Friday, December 10, 2010

Girl(em)Power! Self-Defense

Contact Info:
Reva Rose-Wood

Girl(em)Power is a Phoenix based women’s self-defense institution that teaches and promotes rape prevention and personal protection. The classes and training are geared towards women and are taught with a woman’s perspective.  The organization founder and instructor, Reva Rose-Wood teaches both physical and mental self-defense techniques to women, girls and at-risk populations including women of the Navajo nation and the LGBTQ community. Through her work within our community she makes major strides towards women’s empowerment by raising awareness concerning violence against women, exposing myths surrounding how to respond to this violence, and teaching how to fight back. 

Self-defense for girls and women is becoming a growing necessity in our society. Based on the U.S. Department of Justice statistics, every two and a half minutes a woman is sexually assaulted. College women, in particular, are four times more likely to be sexually assaulted than any other age group. The National College Women Sexual Victimization Study estimated that between 1 in 4 and 1 in 5 college women experience completed or attempted rape during their college career. Sexual assault victims exhibit a variety of psychological symptoms that are similar to those of victims of other types of trauma, such as war and natural disaster. They often experience anxiety, guilt, nervousness, phobias, substance abuse, sleep disturbances, depression, alienation, sexual dysfunction, and aggression. Victims are also at increased risk of future victimization (Fisher, Cullen, & Turner, 2000). The evidence illustrates that violence against women is all too prevalent in our society, which makes prevention and protection topics of immediate significance.

The organization also aspires to expose some of the most common myths surrounding violence against women and girls, and the truths that accompany them. A commonly held belief in our society is that self-defense does not work and that forceful resistance is often dangerous because it provokes an offender to inflict further injury. Surprisingly, statistics overwhelmingly contradict this notion. According to a study conducted by the National Institute of Justice, certain self-defense actions reduce the risk of rape more than 80 percent compared to nonresistance (Kleck & Tark, 2009). The study also found that even when a rape was completed, women who used some form of resistance had better mental health outcomes than those who did not resist. Nevertheless, we are often taught to be compliant in the face of violence and to tolerate these behaviors as a part of our very existence. Reva Rose-Wood describes how these practices and beliefs can be detrimental to our cause. She explains that “The myth that fighting back doesn't work and that girls and women don't stand a chance against men feeds the cycle of violence against women and girls and contributes to fear and predatory violence against females as a whole.” That being said, it is also paramount to not blame those who have been victimized. The only people who are responsible for acts of violence are those who commit acts of violence.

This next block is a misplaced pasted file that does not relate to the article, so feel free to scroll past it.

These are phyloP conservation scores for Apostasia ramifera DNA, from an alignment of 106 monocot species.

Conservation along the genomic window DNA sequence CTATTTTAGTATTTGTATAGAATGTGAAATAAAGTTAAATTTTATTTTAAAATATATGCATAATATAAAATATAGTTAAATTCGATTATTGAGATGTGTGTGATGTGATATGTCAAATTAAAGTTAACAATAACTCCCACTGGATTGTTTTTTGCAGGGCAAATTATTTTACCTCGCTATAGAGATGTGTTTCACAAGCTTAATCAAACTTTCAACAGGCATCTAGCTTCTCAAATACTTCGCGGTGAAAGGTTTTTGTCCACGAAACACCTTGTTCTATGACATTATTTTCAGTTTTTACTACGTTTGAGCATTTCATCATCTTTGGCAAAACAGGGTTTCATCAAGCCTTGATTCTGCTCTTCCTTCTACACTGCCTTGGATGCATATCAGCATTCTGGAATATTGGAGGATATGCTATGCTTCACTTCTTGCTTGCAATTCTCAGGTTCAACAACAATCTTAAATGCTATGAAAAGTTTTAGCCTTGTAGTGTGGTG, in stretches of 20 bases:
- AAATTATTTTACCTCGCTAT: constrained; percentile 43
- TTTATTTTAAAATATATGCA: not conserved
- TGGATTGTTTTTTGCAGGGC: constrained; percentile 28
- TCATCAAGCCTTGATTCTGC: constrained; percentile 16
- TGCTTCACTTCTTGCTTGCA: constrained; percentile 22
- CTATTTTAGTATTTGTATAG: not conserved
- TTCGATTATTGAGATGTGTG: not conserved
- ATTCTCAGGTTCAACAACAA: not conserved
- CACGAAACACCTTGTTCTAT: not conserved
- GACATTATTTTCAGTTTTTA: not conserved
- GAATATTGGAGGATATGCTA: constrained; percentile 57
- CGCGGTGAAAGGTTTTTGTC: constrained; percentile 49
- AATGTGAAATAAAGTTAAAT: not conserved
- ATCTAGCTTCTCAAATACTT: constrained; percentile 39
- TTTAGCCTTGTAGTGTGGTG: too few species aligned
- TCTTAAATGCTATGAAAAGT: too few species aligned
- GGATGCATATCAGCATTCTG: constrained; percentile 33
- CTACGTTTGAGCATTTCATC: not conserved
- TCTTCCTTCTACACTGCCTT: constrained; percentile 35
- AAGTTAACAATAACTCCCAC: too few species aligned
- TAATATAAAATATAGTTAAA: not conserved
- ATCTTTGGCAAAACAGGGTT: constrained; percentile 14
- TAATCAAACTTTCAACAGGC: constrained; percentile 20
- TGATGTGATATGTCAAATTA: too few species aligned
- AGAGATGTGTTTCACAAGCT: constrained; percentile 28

The self-defense institution, Girl(em)Power,  actively engages women in our community with a message of empowerment. As Malcolm X, once said, “It is criminal to teach a man NOT to defend himself when he is a constant victim of brutal attacks.” We as a society are guilty of not teaching women how to defend themselves, though they are the victims of constant brutal attacks. Girl(em)Power aims to teach girls and women to fight back – not only against our attacker, but against the erroneous beliefs surrounding violence against women that have been sold to us as well as against the power dynamic that reinforces our vulnerability.

How ASU students can get involved:

v  Help spread the word by telling your friends about the organization and workshops
v  Raise awareness for violence against women through discussions, forums, and other types of exchange 
v  Host a women’s self-defense workshop for free by contacting Reva Rose-Wood

Works Cited

Fisher, B. S., Cullen, F. T., & Turner, M. G. (2000). The sexual victimization of college women.
National Institute of Justice [Research report]. Retrieved from

Kleck, G., & Tark, J. (2009). Certain self-defense actions can decrease risk. National institute of

United States Department of Justice. (2007). National crime victimization survey [Data file]. Retrieved from

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